Mike Callton says the state made a lot improvements during his six years in the state House, but he says there is still a lot of work to do. Callton is running for the Republican nomination in the 19th state Senate District, which includes Barry, Calhoun and Ionia Counties. The seat is currently held by Republican Mike Nofs. He cannot run again due to term limits.
Callton who has been a chiropractor in Nashville for 27 years faces current state Representative John Bizon for the Republican nomination. Callton spoke with WMUK’s Gordon Evans.
Callton says Michigan should consider changes to the system for funding roads. He says that could include more money for townships. Callton says he doesn’t think that more revenue is needed. He says the state just needs to set priorities. The Legislature did approve a road funding plan in 2015. Callton says when that’s fully implemented in 2021, roads in Michigan will improve.
A former school board member, Callton describes himself as a strong advocate for public schools, but says he also likes choice such as private schools, home schooling and charters. Callton says he is concerned that funding for charters comes at the expense of traditional public schools. Callton says he would favor “separate buckets” to pay for traditional public schools and charter schools.
Callton says Michigan’s auto insurance rates are so high because of the assessment that funds the Michigan Catastrophic Claims Association. It pays for long-term health care for serious injuries due to auto accidents. Callton says he thinks the fund needs more oversight and transparency. He says the MCCA should have more than enough money to pay for long-term care, and be able to reduce the assessment paid by car owners. Callton says he does not favor ending the lifetime benefits provided by the MCCA. He says serious injuries can be expensive. Callton says if that coverage runs out, people would have to spend down most of their savings until they are eligible for Medicaid.
Callton says when knocking on doors people will ask “What do you think of President Trump?” He says they ask the question either because they really like or don’t like the President. Callton says he likes some of the Trump administration policies like tighter immigration and reworking trade deals. As far as style, Callton says some people “wanted to throw a hand grenade into the system.”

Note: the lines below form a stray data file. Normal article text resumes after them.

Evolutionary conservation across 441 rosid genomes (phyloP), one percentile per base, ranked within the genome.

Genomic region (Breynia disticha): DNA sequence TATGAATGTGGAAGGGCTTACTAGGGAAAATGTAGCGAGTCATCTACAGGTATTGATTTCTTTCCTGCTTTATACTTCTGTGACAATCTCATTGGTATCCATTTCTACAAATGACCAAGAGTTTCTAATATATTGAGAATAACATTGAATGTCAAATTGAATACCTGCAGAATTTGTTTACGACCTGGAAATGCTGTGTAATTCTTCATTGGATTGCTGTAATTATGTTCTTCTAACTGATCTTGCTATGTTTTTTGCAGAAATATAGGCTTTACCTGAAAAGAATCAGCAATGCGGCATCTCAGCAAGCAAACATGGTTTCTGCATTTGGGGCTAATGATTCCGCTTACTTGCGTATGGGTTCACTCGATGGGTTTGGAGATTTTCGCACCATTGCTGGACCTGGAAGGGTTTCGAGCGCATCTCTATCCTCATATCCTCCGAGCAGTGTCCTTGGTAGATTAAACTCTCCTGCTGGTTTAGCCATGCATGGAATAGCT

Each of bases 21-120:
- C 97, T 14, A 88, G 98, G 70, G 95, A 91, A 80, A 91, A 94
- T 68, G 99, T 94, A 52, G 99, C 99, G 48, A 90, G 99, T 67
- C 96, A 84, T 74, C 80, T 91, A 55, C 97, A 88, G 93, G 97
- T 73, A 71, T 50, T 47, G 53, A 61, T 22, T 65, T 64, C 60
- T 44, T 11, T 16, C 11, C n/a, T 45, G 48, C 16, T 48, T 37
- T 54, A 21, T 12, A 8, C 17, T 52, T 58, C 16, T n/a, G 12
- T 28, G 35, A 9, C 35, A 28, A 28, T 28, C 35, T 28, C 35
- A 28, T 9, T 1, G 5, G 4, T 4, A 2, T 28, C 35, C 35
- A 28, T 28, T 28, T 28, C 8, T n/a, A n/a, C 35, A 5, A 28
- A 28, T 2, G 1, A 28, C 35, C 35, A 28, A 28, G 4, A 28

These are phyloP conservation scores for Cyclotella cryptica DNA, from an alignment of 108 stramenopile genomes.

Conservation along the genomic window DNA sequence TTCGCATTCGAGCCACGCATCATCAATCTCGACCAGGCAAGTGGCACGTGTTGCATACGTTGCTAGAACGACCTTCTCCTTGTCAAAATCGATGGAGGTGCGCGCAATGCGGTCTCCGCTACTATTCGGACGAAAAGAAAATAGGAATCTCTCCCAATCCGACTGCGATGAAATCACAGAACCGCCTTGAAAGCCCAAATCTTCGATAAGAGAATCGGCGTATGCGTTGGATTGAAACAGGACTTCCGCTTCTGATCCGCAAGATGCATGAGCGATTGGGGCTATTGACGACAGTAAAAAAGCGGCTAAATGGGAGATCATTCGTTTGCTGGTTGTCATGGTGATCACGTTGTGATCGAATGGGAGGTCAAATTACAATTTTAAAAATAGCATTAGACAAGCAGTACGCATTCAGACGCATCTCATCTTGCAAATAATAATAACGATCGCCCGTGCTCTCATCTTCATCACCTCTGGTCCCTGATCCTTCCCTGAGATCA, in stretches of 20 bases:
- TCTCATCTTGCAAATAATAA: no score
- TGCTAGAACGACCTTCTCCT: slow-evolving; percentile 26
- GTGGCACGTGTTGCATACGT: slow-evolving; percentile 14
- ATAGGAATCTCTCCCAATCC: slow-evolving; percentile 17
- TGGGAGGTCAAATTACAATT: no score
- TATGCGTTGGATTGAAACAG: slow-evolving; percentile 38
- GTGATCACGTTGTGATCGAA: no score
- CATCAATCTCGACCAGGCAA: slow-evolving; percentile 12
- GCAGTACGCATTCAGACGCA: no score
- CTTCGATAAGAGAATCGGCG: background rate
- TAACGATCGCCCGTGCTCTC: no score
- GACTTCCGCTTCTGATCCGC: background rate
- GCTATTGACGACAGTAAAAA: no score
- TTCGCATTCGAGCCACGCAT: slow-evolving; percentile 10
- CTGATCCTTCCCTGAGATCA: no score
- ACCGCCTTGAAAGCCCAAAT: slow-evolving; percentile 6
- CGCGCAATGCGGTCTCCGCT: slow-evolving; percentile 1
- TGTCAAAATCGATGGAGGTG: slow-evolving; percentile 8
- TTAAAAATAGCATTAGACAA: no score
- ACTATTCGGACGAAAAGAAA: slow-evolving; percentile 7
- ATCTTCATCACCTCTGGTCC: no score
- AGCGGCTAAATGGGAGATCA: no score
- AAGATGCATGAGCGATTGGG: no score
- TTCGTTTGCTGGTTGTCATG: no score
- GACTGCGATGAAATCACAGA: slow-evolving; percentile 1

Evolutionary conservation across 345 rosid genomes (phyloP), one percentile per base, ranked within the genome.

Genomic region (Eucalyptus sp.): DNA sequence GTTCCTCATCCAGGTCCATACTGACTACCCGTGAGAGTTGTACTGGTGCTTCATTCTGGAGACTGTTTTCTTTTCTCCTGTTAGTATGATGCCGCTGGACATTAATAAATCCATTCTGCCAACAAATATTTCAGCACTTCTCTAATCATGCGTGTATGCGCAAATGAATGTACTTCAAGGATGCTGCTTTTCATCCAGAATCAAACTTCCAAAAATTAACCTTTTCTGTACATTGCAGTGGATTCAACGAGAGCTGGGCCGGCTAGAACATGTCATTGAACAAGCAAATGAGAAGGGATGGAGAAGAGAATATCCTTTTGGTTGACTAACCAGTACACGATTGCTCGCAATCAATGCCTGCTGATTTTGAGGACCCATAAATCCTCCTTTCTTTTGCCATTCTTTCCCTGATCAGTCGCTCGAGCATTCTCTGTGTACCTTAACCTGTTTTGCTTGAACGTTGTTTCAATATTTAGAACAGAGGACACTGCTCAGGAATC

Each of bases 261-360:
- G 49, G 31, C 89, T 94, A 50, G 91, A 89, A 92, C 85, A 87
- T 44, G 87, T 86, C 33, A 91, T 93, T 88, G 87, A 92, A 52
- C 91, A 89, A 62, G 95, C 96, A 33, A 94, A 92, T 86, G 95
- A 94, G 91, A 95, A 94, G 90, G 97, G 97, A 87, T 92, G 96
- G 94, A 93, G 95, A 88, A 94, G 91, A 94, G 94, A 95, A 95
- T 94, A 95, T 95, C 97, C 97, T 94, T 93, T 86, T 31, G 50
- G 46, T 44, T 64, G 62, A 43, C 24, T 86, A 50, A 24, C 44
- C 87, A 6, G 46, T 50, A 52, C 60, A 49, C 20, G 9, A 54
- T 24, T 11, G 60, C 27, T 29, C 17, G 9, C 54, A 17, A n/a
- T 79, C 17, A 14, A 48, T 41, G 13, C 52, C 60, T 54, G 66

Discussion of other issues can be heard in the web version of the interview.
Callton says he doesn’t think schools should ban guns. He says someone should be able to fight back if a shooting begins. Callton says teachers should have the option to be armed. He says there should be precautions to store the gun safely and to properly train teachers who want to be armed.
Environmental groups have been calling for Enbridge’s Line 5 under the Straits of Mackinac to be shut down. But Callton says the pipeline is needed to supply energy. He says the pipeline has to be carefully inspected and maintained.
Callton says Medicaid recipients should be required to work if they are able-bodied. He says work is good for people if they are able to do it. Callton says each case has to be examined to determine if someone should be exempt from work requirements.
Callton says he would not want to see taxes go up in Michigan. He is concerned about whether the state is ready for an economic downturn. Callton says after eight years of economic growth roads aren’t much better, and school infrastructure hasn’t been addressed. He says that could get worse in an economic downturn.
Callton says he doesn’t support the ballot proposal to legalize recreational marijuana. As a state Representative he worked on medical marijuana changes. Callton says those included safeguards for safety and local control. He says he is concerned that the legalizing marijuana proposal doesn’t include those safeguards. Callton says he is also not supporting the redistricting proposal put forward by Voters Not Politicians. He says the state has a process in place for new legislative districts.
Asked about the possibility of deciding abortion at the state level (if the U.S. Supreme Court overturns the Roe vs. Wade decision), Callton says abortion should be a state’s rights issue. He describes himself as pro-life. Callton says he is against abortion except to save the life of the mother.
Callton says Michigan and other states need immigrants with certain skills, but he says it needs to be done legally.